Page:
Read more
Kálmán Nádasdy's relationship with the genre of opera started when he was 18 years old, with his superb translation of the libretto to Gianni Schicchi. He worked as an intern director at the Opera House for three years, and then from 1926 to 1932 studied music composition under Zoltán Kodály. In 1933, he returned to the Opera House, where he worked as a director for years, becoming chief director in 1957 and general director from 1959 to 1966. A professor at the College of Theatre and Film from 1948, he served as general director there between 1964 and 1974. In addition to his career as a director, he could also claim some major successes with literary translations – he left just us much of a mark on Hungarian opera performance as his contemporary and, for decades, fellow director, Gusztáv Oláh. Nádasdy was a man of instantaneous intuition who would stage operas from various stylistic periods with brilliant ideals balanced with unified and profoundly thought-out concepts that delved into psychological depths. His truest domain was the world of Puccini, which even by world standards, few understood as well as he did. He would work out the acting to the tiniest detail, while at the same time leaving a great deal to the improvisational ability and empathy of the singers. He guided both the soloists and the crowds with unerring sure-handedness, In the final productions of his career, he was drawing closer to the most contemporary styles, to the “New Bayreuth” concepts. He educated a cohort of singers, and as a trained composer and a fine musician, he naturally always used the music itself as the starting point for all of his work. He revised the text for Hunyadi László and Bánk bán. He also worked on the spoken-word stage and as a film director, and guest directed in numerous centres of opera outside of Hungary, chiefly in Italy (at Milan's Teatro alla Scala, Florence's Maggio Musicale, Verona's Arena, as well as in Rome and Palermo).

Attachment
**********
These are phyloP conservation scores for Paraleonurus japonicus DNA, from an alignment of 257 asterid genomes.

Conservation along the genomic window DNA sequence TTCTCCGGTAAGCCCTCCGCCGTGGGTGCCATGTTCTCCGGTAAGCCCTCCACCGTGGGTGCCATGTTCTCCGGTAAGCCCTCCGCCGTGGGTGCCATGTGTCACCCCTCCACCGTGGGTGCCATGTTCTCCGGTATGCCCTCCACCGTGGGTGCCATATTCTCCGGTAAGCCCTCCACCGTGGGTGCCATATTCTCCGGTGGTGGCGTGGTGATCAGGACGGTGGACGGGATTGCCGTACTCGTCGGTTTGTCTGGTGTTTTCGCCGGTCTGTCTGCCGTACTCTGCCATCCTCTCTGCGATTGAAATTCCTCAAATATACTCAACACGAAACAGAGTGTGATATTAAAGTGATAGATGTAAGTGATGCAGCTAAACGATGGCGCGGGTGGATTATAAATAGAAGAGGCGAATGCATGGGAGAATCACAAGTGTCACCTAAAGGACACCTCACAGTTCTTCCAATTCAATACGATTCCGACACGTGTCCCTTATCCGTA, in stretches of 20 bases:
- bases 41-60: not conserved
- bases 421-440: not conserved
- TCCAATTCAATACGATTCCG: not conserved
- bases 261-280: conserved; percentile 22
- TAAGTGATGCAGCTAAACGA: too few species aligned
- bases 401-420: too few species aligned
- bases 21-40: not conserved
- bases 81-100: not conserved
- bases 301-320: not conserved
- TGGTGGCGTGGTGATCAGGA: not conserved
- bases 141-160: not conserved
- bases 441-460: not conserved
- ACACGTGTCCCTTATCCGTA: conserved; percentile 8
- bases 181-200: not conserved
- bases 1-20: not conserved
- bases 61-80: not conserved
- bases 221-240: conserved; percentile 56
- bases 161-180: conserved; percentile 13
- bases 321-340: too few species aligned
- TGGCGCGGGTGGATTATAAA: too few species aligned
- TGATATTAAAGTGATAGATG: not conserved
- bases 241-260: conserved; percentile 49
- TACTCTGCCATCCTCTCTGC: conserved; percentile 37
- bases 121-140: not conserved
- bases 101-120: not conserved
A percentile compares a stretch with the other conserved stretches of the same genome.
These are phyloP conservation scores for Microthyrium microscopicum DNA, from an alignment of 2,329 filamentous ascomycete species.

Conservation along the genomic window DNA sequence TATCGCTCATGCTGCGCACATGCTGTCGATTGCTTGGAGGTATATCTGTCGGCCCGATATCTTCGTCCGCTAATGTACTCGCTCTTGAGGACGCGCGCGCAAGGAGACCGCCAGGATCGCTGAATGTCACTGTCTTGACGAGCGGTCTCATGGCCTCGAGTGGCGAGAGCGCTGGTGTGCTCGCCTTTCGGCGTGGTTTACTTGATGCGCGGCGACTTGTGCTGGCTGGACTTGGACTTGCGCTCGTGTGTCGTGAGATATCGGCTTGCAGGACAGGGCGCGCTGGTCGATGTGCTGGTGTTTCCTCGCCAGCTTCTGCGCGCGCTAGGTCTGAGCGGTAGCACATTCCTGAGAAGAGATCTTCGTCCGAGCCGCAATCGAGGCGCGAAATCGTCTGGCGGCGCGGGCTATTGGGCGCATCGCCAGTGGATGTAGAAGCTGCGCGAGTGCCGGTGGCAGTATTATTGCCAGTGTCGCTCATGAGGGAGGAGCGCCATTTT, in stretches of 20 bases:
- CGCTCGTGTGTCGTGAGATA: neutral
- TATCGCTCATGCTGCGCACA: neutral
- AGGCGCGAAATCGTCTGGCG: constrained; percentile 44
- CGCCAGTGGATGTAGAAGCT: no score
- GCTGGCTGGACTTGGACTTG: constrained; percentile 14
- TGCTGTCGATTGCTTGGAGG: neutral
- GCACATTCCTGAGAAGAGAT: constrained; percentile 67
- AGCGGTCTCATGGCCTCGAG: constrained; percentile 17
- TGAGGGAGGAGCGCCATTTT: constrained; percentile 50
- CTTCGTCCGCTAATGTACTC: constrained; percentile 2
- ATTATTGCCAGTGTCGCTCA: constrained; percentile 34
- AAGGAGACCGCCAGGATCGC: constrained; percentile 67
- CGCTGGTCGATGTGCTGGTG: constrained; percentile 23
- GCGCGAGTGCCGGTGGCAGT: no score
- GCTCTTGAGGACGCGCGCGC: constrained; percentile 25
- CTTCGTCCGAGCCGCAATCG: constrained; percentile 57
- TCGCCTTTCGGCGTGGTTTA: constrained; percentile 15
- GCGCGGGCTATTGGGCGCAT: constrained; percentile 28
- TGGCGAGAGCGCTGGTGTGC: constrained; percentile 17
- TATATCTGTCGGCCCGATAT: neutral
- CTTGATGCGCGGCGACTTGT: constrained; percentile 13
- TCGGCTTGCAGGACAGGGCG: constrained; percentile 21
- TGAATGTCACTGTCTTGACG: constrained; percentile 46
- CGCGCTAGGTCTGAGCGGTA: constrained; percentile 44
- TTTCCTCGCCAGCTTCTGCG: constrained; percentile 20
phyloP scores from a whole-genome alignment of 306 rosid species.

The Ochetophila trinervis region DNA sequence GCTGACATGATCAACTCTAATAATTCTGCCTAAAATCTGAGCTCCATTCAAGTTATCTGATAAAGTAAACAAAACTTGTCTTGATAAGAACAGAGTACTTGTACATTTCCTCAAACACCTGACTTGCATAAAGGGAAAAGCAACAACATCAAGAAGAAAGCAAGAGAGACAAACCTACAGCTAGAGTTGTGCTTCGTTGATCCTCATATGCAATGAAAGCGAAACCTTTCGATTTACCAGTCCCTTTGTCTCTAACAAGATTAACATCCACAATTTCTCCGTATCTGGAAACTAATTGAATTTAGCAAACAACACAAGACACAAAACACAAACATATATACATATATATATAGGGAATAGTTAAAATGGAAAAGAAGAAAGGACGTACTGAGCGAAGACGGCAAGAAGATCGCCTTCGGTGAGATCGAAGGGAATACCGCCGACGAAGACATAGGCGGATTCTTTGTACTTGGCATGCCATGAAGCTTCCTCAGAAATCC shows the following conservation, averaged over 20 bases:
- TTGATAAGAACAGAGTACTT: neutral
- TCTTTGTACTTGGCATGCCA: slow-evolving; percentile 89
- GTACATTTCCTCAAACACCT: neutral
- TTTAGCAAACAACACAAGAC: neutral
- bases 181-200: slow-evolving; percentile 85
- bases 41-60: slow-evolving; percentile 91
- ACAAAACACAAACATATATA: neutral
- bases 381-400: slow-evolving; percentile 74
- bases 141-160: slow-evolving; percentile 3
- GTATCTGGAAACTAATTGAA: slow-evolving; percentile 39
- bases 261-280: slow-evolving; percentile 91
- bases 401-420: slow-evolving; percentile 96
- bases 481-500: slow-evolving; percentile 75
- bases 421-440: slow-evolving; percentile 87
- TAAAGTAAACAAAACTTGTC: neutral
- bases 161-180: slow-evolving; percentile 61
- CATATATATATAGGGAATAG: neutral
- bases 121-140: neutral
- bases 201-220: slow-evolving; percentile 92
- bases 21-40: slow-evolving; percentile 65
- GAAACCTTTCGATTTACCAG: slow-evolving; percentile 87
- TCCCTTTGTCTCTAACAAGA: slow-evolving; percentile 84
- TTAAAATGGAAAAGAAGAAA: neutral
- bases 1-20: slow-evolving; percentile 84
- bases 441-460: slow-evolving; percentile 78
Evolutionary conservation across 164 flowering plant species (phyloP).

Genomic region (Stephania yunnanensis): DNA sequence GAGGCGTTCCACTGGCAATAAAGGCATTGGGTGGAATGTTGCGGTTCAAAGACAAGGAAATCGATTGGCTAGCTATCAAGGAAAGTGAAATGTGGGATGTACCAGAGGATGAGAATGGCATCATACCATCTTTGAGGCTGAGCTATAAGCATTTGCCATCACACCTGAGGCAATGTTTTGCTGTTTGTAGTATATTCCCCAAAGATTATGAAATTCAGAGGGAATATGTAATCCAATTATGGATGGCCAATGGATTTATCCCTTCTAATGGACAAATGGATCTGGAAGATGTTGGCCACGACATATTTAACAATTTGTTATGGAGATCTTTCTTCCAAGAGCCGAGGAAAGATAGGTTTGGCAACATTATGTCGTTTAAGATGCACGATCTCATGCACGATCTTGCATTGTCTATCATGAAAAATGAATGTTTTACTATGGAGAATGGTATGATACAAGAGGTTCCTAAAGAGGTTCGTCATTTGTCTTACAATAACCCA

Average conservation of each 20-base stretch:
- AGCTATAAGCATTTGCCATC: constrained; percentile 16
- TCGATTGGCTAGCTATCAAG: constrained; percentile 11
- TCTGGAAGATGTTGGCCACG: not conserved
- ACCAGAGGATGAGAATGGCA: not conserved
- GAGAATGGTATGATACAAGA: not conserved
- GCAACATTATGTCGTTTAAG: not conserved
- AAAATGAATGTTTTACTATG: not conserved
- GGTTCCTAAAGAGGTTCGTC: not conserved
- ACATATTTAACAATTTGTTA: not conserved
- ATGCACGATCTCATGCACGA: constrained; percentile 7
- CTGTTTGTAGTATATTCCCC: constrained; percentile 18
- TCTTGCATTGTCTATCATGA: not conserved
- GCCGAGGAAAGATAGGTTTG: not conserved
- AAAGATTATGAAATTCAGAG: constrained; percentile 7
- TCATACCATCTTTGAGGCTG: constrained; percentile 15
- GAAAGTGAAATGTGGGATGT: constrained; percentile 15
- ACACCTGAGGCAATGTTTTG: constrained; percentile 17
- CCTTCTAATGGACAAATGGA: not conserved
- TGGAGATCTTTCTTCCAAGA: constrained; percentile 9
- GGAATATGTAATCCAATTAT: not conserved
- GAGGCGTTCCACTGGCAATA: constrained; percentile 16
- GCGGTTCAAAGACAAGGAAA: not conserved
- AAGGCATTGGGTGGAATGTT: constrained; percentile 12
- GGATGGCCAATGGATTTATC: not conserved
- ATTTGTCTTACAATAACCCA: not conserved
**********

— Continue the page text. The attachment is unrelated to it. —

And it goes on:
Kálmán Nádasdy